Confirm Brock Long’s Deputies

FEMA Administrator Brock Long has been rock solid in his leadership of America’s emergency management team during this epic-scale national event. Backed up by a phenomenal team of federal, state, local, tribal, military, civilian and private sector partners, he has truly risen to the occasion. But leaders like Brock do not do these things alone. He has to have other internal partners to rely upon to help him move the mission forward. When Congress left town in early August, it did so without holding the necessary confirmation hearings and votes for the two people President Trump has tapped to be Brock’s deputies at FEMA. Daniel Craig, nominated to be Deputy Administrator (the number two position at FEMA) and Daniel Kaniewski, nominated to be FEMA’s Deputy Administrator for National Preparedness (the number three spot), are two of the most capable people in the country to help Brock and FEMA team with not just what is happening on the Gulf Coast today but be ready for whatever disaster happens next–and there is always a next one about to happen somewhere. Can you say Hurricane Irma? And let’s not forget about the horrible fires in California.

To date, FEMA has been more than well-served by career people serving in “acting” positions, but there comes a time when “acting” needs to change to “full-time” and “in place.” Both Craig and Kaniewski possess the character, qualifications, experience and support of their homeland security colleagues. Just last week, the National Emergency Managers Association (NEMA) made a very vocal push for the U.S. Senate to confirm them. Leaving Brock Long and FEMA without the support and leadership they need is an abdication of responsibility. Everyone deserves better, and it’s time Brock had the additional support he needs to address and prepare for America’s bad days.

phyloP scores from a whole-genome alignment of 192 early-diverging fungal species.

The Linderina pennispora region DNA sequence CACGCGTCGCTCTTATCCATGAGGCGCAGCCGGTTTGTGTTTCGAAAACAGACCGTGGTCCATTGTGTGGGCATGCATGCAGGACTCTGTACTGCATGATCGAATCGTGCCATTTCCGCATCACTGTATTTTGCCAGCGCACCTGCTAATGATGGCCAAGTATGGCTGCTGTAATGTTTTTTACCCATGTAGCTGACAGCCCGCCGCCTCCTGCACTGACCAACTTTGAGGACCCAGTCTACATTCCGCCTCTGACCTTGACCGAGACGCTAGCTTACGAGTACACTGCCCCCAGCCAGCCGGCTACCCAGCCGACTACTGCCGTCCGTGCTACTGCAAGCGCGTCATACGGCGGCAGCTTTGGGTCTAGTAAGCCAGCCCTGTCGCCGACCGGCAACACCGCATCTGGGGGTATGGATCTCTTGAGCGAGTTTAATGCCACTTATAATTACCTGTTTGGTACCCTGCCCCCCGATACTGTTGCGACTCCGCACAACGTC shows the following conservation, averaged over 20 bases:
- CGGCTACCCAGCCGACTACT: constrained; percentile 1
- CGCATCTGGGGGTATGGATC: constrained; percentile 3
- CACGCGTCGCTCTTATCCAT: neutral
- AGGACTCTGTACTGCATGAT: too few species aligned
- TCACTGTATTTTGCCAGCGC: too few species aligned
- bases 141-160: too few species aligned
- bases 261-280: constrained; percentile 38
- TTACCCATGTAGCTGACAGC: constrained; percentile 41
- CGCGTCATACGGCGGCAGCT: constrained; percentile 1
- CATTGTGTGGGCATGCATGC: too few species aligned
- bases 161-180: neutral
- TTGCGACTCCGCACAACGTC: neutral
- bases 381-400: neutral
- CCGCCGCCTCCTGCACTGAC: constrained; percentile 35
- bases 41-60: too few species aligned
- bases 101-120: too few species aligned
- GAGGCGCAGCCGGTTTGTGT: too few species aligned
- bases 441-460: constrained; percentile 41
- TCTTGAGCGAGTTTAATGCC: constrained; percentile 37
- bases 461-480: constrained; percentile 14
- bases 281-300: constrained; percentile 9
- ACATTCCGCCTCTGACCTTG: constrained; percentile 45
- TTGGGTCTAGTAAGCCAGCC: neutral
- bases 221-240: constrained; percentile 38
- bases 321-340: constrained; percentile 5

U.S. Capitol buildingInclude a DHS Budget Supplemental

With the exception of the Border Wall, the proposed Trump budget for DHS and its components (e.g., FEMA, U.S. Coast Guard) recommends some drastic cuts. While the Trump budget was dead on arrival even before it was released (as all presidential budgets are), the proposed cuts would gut the essential services we see being used today on the Gulf Coast that have saved countless lives and allowed response and recovery operations to get underway. No federal department or agency should be allowed to operate unencumbered with a blank check, but slicing beyond the bones of operations, grants and personnel fails to understand what these resources do in circumstances like we have in operation today. With more than 120 congressional committees with DHS jurisdiction, oversight should be the least of worries when it comes to seeing how tax dollars are spent by the Department. DHS has had its share of public messes and has been held accountable for those infractions. Let’s not do it at the expense of disaster operations that its components deliver.